8

How do I change or disable the rotating animation when screen orientation changes from landscape to portrait, or vice versa?

8

If you dont want your view controllers to rotate just override the shouldAutoRotateToInterface view controller method to return false for whichever orientation you dont want to support...Here is a reference.

In the case that u just want to handle rotation some other way, you can return false in the above methods and register for UIDeviceOrientationDidChangeNotification like so

    NSNotificationCenter* nc = [NSNotificationCenter defaultCenter];
[nc addObserver:self
       selector:@selector(handleOrientationDidChange:)
           name:UIDeviceOrientationDidChangeNotification
         object:nil];

Now when u get the notifications u can do whatever you want with it...

  • 2
    I think he still wants it to rotate but to use a different animation or not animate at all. – Chris Wagner Apr 29 '10 at 16:14
  • changed answer to reflect that – Daniel Apr 29 '10 at 17:18
16

Yes, it is possible to disable the animation, without breaking everything apart.

The following codes will disable the "black box" rotation animation, without messing with other animations or orientation code:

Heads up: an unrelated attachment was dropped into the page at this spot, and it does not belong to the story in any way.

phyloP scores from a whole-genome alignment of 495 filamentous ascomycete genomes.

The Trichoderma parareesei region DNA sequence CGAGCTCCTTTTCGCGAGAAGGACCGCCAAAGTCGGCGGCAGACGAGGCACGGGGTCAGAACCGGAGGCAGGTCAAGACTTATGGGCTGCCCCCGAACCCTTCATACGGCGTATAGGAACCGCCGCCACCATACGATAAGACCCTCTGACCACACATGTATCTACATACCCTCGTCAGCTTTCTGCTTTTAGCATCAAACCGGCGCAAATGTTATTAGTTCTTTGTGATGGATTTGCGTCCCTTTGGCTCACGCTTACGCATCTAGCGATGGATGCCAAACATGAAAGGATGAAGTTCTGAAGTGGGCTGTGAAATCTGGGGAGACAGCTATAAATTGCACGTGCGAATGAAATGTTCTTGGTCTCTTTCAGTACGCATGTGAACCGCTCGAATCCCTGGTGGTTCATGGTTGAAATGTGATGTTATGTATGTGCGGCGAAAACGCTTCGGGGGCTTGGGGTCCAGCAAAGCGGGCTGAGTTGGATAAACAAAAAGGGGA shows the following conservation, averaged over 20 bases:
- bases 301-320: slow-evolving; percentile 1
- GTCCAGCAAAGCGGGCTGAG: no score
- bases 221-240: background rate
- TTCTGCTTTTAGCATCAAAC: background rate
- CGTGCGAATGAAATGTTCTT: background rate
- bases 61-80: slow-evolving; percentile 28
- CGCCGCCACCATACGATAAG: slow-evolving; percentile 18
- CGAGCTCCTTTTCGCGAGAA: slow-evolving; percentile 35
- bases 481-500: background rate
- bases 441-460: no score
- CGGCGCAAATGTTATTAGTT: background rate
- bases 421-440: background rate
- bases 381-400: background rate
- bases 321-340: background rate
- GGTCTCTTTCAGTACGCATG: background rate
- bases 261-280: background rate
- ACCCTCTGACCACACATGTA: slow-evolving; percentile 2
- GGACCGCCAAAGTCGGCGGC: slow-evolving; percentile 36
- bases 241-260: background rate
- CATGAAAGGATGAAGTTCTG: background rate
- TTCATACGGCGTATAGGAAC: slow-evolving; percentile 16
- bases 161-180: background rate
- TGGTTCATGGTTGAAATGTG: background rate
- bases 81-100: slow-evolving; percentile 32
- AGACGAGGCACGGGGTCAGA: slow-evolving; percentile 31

- (void)didRotateFromInterfaceOrientation:(UIInterfaceOrientation)fromInterfaceOrientation {
    [UIView setAnimationsEnabled:YES];
}


- (BOOL)shouldAutorotateToInterfaceOrientation:(UIInterfaceOrientation)interfaceOrientation {
    [UIView setAnimationsEnabled:NO];
  /* Your original orientation booleans*/
}

Place it in your UIViewController and all should be well. Same method can be applied to any undesired animation in iOS.

Best of luck with your project.

  • 8
    For iOS 6+ (and previous) compatibility, you can put [UIView setAnimationsEnabled:NO] in willRotateToInterfaceOrientation:duration: instead of shouldAutorotateToInterfaceOrientation: – Jeff Hay Oct 25 '12 at 22:11
  • 5
    Remember to call the super implementation if you override these. Specifically, the apple docs say that if you are overriding willRotateToInterfaceOrientation:duration: or didRotateFromInterfaceOrientation: that "Your implementation of this method must call super at some point during its execution." – levigroker Aug 22 '13 at 22:21
  • Here's the Swift version... stackoverflow.com/a/6292506/294884 – Fattie Jul 14 '16 at 16:19
1

The answer by @Nils Munch above is find for < iOS7. For iOS 7 or later you can use:

- (void) viewWillTransitionToSize:(CGSize)size withTransitionCoordinator:(id<UIViewControllerTransitionCoordinator>)coordinator {
    [UIView setAnimationsEnabled:NO];

    [coordinator notifyWhenInteractionEndsUsingBlock:^(id<UIViewControllerTransitionCoordinatorContext> context) {
        [UIView setAnimationsEnabled:YES];
    }];

    [super viewWillTransitionToSize:size withTransitionCoordinator:coordinator];
}
  • Really??? Why docs talk about 8+? – Brian Haak Jan 9 '15 at 13:28
  • That block is never called for me..... – Kevin Dec 2 '15 at 8:13
  • Just retested in the debugger, running iOS 8.4 and it's definitely being called when I rotate the device. For < iOS7 it won't call this though. – PKCLsoft Dec 2 '15 at 8:38

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